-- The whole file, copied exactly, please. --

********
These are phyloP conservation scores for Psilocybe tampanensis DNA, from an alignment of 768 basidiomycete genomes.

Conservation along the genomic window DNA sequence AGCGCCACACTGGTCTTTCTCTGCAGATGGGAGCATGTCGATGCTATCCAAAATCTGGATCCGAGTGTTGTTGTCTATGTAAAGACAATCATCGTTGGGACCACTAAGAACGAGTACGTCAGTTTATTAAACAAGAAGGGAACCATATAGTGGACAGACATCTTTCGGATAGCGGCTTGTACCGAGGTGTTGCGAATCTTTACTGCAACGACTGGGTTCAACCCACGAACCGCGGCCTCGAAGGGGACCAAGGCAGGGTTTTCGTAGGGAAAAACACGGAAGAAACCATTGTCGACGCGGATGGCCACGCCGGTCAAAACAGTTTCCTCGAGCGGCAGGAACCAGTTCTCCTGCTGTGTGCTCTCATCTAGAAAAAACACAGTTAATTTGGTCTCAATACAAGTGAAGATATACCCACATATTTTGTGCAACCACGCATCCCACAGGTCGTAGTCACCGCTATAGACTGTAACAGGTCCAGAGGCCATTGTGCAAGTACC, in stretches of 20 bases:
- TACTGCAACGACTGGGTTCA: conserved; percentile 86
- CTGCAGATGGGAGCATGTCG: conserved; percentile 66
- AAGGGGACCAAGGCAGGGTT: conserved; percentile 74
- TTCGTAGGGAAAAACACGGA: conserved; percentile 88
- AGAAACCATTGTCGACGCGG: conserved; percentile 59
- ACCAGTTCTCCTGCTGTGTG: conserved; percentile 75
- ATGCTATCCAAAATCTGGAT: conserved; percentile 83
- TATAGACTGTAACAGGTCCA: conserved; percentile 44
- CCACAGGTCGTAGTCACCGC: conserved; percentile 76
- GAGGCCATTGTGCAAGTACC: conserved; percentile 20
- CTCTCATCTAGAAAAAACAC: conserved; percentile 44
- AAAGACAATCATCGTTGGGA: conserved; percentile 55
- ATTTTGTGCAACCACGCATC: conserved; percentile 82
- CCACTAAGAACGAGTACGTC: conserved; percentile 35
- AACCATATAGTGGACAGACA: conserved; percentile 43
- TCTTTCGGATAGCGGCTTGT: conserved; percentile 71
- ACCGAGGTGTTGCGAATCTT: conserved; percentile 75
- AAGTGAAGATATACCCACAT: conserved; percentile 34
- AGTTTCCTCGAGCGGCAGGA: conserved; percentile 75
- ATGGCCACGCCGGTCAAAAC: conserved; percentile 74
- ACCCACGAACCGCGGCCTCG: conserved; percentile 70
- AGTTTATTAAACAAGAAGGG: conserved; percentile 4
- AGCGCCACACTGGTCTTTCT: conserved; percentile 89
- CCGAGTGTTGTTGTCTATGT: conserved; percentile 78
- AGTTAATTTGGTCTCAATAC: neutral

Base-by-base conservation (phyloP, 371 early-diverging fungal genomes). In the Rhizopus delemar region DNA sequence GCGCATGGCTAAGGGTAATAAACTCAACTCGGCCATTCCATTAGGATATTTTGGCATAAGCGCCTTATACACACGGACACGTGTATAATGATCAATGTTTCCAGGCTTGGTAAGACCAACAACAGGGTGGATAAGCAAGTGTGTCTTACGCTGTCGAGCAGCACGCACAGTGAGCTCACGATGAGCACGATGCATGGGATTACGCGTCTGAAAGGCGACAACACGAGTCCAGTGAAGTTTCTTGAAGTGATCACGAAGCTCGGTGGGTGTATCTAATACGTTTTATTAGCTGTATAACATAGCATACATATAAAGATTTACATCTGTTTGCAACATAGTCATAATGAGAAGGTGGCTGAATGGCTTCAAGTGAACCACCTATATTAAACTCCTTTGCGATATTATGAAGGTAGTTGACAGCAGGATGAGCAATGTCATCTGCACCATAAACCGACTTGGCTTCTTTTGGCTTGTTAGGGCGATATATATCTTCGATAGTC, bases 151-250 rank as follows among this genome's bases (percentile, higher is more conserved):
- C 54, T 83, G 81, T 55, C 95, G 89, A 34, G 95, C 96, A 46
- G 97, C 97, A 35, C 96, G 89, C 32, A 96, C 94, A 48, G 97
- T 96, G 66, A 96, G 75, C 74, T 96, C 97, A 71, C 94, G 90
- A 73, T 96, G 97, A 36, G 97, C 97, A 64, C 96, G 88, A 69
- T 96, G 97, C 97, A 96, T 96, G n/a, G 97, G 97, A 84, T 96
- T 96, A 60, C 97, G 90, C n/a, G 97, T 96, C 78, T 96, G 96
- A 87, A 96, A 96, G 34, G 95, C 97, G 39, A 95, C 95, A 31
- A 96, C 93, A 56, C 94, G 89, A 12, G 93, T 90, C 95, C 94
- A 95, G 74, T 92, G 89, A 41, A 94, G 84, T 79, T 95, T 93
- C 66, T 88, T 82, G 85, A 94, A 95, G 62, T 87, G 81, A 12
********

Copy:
These are phyloP conservation scores for Psilocybe tampanensis DNA, from an alignment of 768 basidiomycete genomes.

Conservation along the genomic window DNA sequence AGCGCCACACTGGTCTTTCTCTGCAGATGGGAGCATGTCGATGCTATCCAAAATCTGGATCCGAGTGTTGTTGTCTATGTAAAGACAATCATCGTTGGGACCACTAAGAACGAGTACGTCAGTTTATTAAACAAGAAGGGAACCATATAGTGGACAGACATCTTTCGGATAGCGGCTTGTACCGAGGTGTTGCGAATCTTTACTGCAACGACTGGGTTCAACCCACGAACCGCGGCCTCGAAGGGGACCAAGGCAGGGTTTTCGTAGGGAAAAACACGGAAGAAACCATTGTCGACGCGGATGGCCACGCCGGTCAAAACAGTTTCCTCGAGCGGCAGGAACCAGTTCTCCTGCTGTGTGCTCTCATCTAGAAAAAACACAGTTAATTTGGTCTCAATACAAGTGAAGATATACCCACATATTTTGTGCAACCACGCATCCCACAGGTCGTAGTCACCGCTATAGACTGTAACAGGTCCAGAGGCCATTGTGCAAGTACC, in stretches of 20 bases:
- TACTGCAACGACTGGGTTCA: conserved; percentile 86
- CTGCAGATGGGAGCATGTCG: conserved; percentile 66
- AAGGGGACCAAGGCAGGGTT: conserved; percentile 74
- TTCGTAGGGAAAAACACGGA: conserved; percentile 88
- AGAAACCATTGTCGACGCGG: conserved; percentile 59
- ACCAGTTCTCCTGCTGTGTG: conserved; percentile 75
- ATGCTATCCAAAATCTGGAT: conserved; percentile 83
- TATAGACTGTAACAGGTCCA: conserved; percentile 44
- CCACAGGTCGTAGTCACCGC: conserved; percentile 76
- GAGGCCATTGTGCAAGTACC: conserved; percentile 20
- CTCTCATCTAGAAAAAACAC: conserved; percentile 44
- AAAGACAATCATCGTTGGGA: conserved; percentile 55
- ATTTTGTGCAACCACGCATC: conserved; percentile 82
- CCACTAAGAACGAGTACGTC: conserved; percentile 35
- AACCATATAGTGGACAGACA: conserved; percentile 43
- TCTTTCGGATAGCGGCTTGT: conserved; percentile 71
- ACCGAGGTGTTGCGAATCTT: conserved; percentile 75
- AAGTGAAGATATACCCACAT: conserved; percentile 34
- AGTTTCCTCGAGCGGCAGGA: conserved; percentile 75
- ATGGCCACGCCGGTCAAAAC: conserved; percentile 74
- ACCCACGAACCGCGGCCTCG: conserved; percentile 70
- AGTTTATTAAACAAGAAGGG: conserved; percentile 4
- AGCGCCACACTGGTCTTTCT: conserved; percentile 89
- CCGAGTGTTGTTGTCTATGT: conserved; percentile 78
- AGTTAATTTGGTCTCAATAC: neutral

Base-by-base conservation (phyloP, 371 early-diverging fungal genomes). In the Rhizopus delemar region DNA sequence GCGCATGGCTAAGGGTAATAAACTCAACTCGGCCATTCCATTAGGATATTTTGGCATAAGCGCCTTATACACACGGACACGTGTATAATGATCAATGTTTCCAGGCTTGGTAAGACCAACAACAGGGTGGATAAGCAAGTGTGTCTTACGCTGTCGAGCAGCACGCACAGTGAGCTCACGATGAGCACGATGCATGGGATTACGCGTCTGAAAGGCGACAACACGAGTCCAGTGAAGTTTCTTGAAGTGATCACGAAGCTCGGTGGGTGTATCTAATACGTTTTATTAGCTGTATAACATAGCATACATATAAAGATTTACATCTGTTTGCAACATAGTCATAATGAGAAGGTGGCTGAATGGCTTCAAGTGAACCACCTATATTAAACTCCTTTGCGATATTATGAAGGTAGTTGACAGCAGGATGAGCAATGTCATCTGCACCATAAACCGACTTGGCTTCTTTTGGCTTGTTAGGGCGATATATATCTTCGATAGTC, bases 151-250 rank as follows among this genome's bases (percentile, higher is more conserved):
- C 54, T 83, G 81, T 55, C 95, G 89, A 34, G 95, C 96, A 46
- G 97, C 97, A 35, C 96, G 89, C 32, A 96, C 94, A 48, G 97
- T 96, G 66, A 96, G 75, C 74, T 96, C 97, A 71, C 94, G 90
- A 73, T 96, G 97, A 36, G 97, C 97, A 64, C 96, G 88, A 69
- T 96, G 97, C 97, A 96, T 96, G n/a, G 97, G 97, A 84, T 96
- T 96, A 60, C 97, G 90, C n/a, G 97, T 96, C 78, T 96, G 96
- A 87, A 96, A 96, G 34, G 95, C 97, G 39, A 95, C 95, A 31
- A 96, C 93, A 56, C 94, G 89, A 12, G 93, T 90, C 95, C 94
- A 95, G 74, T 92, G 89, A 41, A 94, G 84, T 79, T 95, T 93
- C 66, T 88, T 82, G 85, A 94, A 95, G 62, T 87, G 81, A 12